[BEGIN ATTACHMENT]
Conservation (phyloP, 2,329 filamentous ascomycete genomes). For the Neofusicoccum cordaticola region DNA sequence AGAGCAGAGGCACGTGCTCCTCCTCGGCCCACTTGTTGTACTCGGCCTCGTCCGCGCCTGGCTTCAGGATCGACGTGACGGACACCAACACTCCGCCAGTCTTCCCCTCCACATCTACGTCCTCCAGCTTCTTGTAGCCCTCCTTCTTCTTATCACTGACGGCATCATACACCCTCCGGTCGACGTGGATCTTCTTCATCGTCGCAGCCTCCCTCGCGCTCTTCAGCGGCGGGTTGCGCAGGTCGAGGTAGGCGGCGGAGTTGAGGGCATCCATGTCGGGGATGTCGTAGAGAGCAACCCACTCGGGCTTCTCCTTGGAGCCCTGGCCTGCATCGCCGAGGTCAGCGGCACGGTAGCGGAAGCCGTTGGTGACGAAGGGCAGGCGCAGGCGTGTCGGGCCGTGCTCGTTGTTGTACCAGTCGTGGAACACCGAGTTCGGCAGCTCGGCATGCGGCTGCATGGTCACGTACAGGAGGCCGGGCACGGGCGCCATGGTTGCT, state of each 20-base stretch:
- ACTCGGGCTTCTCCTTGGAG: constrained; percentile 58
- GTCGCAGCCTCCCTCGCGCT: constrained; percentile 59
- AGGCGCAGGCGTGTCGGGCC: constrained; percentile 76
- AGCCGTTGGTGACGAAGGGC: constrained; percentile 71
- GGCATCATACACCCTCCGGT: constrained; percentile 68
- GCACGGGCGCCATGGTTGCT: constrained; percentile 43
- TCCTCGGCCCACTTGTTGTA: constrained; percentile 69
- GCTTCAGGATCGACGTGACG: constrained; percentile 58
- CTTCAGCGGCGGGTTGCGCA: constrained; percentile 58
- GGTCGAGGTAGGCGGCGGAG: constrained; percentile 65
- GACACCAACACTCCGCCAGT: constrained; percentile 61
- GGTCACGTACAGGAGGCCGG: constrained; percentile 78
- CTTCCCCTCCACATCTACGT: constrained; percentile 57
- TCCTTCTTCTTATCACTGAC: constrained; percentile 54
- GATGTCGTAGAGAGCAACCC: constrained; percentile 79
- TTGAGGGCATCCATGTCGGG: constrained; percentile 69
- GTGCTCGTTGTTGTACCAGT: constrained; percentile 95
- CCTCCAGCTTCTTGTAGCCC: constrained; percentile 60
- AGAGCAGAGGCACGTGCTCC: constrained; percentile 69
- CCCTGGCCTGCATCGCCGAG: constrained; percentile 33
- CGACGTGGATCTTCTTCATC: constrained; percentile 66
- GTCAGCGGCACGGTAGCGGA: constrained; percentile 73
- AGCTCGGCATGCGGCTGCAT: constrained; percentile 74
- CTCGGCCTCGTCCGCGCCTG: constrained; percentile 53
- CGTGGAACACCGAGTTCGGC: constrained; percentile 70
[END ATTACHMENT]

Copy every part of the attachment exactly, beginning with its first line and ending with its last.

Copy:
Conservation (phyloP, 2,329 filamentous ascomycete genomes). For the Neofusicoccum cordaticola region DNA sequence AGAGCAGAGGCACGTGCTCCTCCTCGGCCCACTTGTTGTACTCGGCCTCGTCCGCGCCTGGCTTCAGGATCGACGTGACGGACACCAACACTCCGCCAGTCTTCCCCTCCACATCTACGTCCTCCAGCTTCTTGTAGCCCTCCTTCTTCTTATCACTGACGGCATCATACACCCTCCGGTCGACGTGGATCTTCTTCATCGTCGCAGCCTCCCTCGCGCTCTTCAGCGGCGGGTTGCGCAGGTCGAGGTAGGCGGCGGAGTTGAGGGCATCCATGTCGGGGATGTCGTAGAGAGCAACCCACTCGGGCTTCTCCTTGGAGCCCTGGCCTGCATCGCCGAGGTCAGCGGCACGGTAGCGGAAGCCGTTGGTGACGAAGGGCAGGCGCAGGCGTGTCGGGCCGTGCTCGTTGTTGTACCAGTCGTGGAACACCGAGTTCGGCAGCTCGGCATGCGGCTGCATGGTCACGTACAGGAGGCCGGGCACGGGCGCCATGGTTGCT, state of each 20-base stretch:
- ACTCGGGCTTCTCCTTGGAG: constrained; percentile 58
- GTCGCAGCCTCCCTCGCGCT: constrained; percentile 59
- AGGCGCAGGCGTGTCGGGCC: constrained; percentile 76
- AGCCGTTGGTGACGAAGGGC: constrained; percentile 71
- GGCATCATACACCCTCCGGT: constrained; percentile 68
- GCACGGGCGCCATGGTTGCT: constrained; percentile 43
- TCCTCGGCCCACTTGTTGTA: constrained; percentile 69
- GCTTCAGGATCGACGTGACG: constrained; percentile 58
- CTTCAGCGGCGGGTTGCGCA: constrained; percentile 58
- GGTCGAGGTAGGCGGCGGAG: constrained; percentile 65
- GACACCAACACTCCGCCAGT: constrained; percentile 61
- GGTCACGTACAGGAGGCCGG: constrained; percentile 78
- CTTCCCCTCCACATCTACGT: constrained; percentile 57
- TCCTTCTTCTTATCACTGAC: constrained; percentile 54
- GATGTCGTAGAGAGCAACCC: constrained; percentile 79
- TTGAGGGCATCCATGTCGGG: constrained; percentile 69
- GTGCTCGTTGTTGTACCAGT: constrained; percentile 95
- CCTCCAGCTTCTTGTAGCCC: constrained; percentile 60
- AGAGCAGAGGCACGTGCTCC: constrained; percentile 69
- CCCTGGCCTGCATCGCCGAG: constrained; percentile 33
- CGACGTGGATCTTCTTCATC: constrained; percentile 66
- GTCAGCGGCACGGTAGCGGA: constrained; percentile 73
- AGCTCGGCATGCGGCTGCAT: constrained; percentile 74
- CTCGGCCTCGTCCGCGCCTG: constrained; percentile 53
- CGTGGAACACCGAGTTCGGC: constrained; percentile 70